Mike Hofman (San Francisco, CA), usually tips six to 10 percent of the trip cost, and while at the Indonesian resort Raja4Divers last fall, he could tell his tip was above average. "The dive operation manager was very impressed, mainly because the resort is visited mostly by Europeans, whose tipping level is maybe $100 for a week or two. But I know that at this resort at least, everyone gets a share, and they are not paid that much, so it's worth it to be generous -- their service was worth it."

However, Jill Beeson (Kentfield, CA) isn't comfortable with that mindset, especially after a recent visit to Wakatobi dive resort, also in Indonesia. "Wakatobi makes it clear these employees are dependent on tips. I'd rather all this be covered by a higher daily room rate, dive fee, or by the addition of, say, a five percent service charge, leaving the guests at their discretion to tip a special employee."

Jerry Tuttle (Phoenix, AZ) also agrees with that suggestion. "My dive travel agent is a very generous individual, and usually recommends tips in the 10 to 15 percent range of trip cost. But when the trip cost is $5,000 before the overpriced liquor, you are talking serious money. Add to that the need to carry cash for tipping, because some boats don't seem to accommodate credit cards, and the frustration mounts. Who wants to carry an extra $1,000 of cash to cover boat crew tips on a liveaboard in Indonesia? I certainly don't, and I expect that my tips are smaller because of it. My suggestion is for boat operators to include tips in the trip price and let everyone know tipping is not encouraged. That eliminates the issue and whatever bad feelings it creates. "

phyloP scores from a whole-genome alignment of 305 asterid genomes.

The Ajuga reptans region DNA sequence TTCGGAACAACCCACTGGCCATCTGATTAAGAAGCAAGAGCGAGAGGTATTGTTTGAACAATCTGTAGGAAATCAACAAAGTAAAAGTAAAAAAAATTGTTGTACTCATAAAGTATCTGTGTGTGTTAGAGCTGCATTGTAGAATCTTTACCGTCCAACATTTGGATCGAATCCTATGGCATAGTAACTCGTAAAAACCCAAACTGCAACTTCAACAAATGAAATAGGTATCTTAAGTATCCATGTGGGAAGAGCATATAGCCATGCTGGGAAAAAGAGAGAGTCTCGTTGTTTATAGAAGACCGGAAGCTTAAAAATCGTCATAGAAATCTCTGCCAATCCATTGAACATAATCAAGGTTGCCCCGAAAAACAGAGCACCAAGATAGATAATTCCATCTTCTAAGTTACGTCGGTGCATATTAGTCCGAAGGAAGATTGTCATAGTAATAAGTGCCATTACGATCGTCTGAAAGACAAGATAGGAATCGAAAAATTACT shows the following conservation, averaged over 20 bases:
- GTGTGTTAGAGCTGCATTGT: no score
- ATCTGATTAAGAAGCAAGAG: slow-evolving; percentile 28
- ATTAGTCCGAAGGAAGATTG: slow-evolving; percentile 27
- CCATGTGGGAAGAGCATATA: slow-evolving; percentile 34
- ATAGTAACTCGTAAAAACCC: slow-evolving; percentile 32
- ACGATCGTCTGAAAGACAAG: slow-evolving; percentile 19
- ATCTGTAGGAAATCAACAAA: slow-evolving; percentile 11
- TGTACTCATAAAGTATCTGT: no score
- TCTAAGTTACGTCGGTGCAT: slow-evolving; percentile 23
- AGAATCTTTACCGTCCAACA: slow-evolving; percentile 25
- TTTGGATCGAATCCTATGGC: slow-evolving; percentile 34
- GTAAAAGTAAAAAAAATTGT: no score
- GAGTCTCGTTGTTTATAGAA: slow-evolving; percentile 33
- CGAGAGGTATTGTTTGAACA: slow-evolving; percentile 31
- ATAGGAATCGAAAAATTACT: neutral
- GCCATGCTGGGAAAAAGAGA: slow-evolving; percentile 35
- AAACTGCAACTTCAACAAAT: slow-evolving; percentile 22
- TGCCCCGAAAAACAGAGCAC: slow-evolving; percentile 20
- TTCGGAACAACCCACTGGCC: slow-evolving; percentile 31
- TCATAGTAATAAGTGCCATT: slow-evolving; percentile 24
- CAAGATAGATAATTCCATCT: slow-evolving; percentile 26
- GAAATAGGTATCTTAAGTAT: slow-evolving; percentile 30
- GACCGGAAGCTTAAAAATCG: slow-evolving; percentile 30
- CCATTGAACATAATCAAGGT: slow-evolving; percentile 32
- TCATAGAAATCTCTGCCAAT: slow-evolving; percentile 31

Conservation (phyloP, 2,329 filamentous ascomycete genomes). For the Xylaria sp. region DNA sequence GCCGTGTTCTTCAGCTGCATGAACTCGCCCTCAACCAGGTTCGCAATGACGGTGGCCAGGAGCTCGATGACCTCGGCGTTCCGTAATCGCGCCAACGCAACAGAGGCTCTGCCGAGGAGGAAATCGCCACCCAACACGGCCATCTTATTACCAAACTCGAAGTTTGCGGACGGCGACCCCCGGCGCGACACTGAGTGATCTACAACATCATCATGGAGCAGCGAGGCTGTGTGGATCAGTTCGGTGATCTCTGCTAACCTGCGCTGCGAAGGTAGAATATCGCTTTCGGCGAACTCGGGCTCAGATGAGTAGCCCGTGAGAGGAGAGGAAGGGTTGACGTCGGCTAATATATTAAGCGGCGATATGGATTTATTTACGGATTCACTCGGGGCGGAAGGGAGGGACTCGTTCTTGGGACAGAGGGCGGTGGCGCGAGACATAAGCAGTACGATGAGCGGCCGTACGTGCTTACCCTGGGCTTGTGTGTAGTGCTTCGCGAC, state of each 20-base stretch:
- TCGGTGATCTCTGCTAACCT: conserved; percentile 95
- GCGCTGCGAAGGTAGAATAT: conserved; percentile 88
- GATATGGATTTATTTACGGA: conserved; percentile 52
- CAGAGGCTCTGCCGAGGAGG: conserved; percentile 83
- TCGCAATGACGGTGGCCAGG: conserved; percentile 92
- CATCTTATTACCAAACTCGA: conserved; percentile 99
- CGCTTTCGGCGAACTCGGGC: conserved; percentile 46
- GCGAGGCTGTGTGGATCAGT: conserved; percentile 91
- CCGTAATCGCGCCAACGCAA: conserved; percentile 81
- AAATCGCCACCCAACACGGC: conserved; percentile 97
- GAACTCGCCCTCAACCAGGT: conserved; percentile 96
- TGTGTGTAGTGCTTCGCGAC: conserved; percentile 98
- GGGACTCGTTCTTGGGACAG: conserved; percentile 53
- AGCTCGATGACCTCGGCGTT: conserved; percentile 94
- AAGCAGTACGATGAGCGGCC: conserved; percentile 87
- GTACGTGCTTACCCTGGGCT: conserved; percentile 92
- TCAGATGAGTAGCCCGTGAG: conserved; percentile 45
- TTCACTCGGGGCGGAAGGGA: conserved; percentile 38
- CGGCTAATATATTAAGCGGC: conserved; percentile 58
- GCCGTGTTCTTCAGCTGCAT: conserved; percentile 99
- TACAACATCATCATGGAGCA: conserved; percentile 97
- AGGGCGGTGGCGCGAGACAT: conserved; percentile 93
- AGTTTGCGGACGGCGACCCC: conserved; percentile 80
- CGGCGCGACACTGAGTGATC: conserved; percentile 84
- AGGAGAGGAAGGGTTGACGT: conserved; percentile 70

As the world becomes more Westernized, why not put that in as a common standard across the dive industry worldwide? Sure, prices will rise but then divers won't have to calculate the extra cost of tips to add to their budget, and, like Tuttle, won't have to carry around a wad of cash. However, in an industry where many dive operators are struggling to stay above water profit-wise, they're not about to start paying crews much higher wages. They'll still keep relying on their passengers -- especially the Americans -- to make up the difference.

Truth is, it would be easier for all of us if a proper service fee were tacked on, so the Brits and the Japanese would become part of the tipping equation, regardless of what their cultures dictate at home. It would also be helpful if all travel agents came up with a statement for each boat or resort they served, stating clearly what is proper tipping protocol and the proper amount for each. Cruise ships make it clear and easy, and travel agents ought to as well.

When it comes right down to it, it's up to you how much you tip. Recognize that there is often some presumed social pressure from peers. While you could listen to your fellow divers, still tip what feels right to you. That way you won't go home from any dive trip, good or bad, feeling resentful.

-- Vanessa Richardson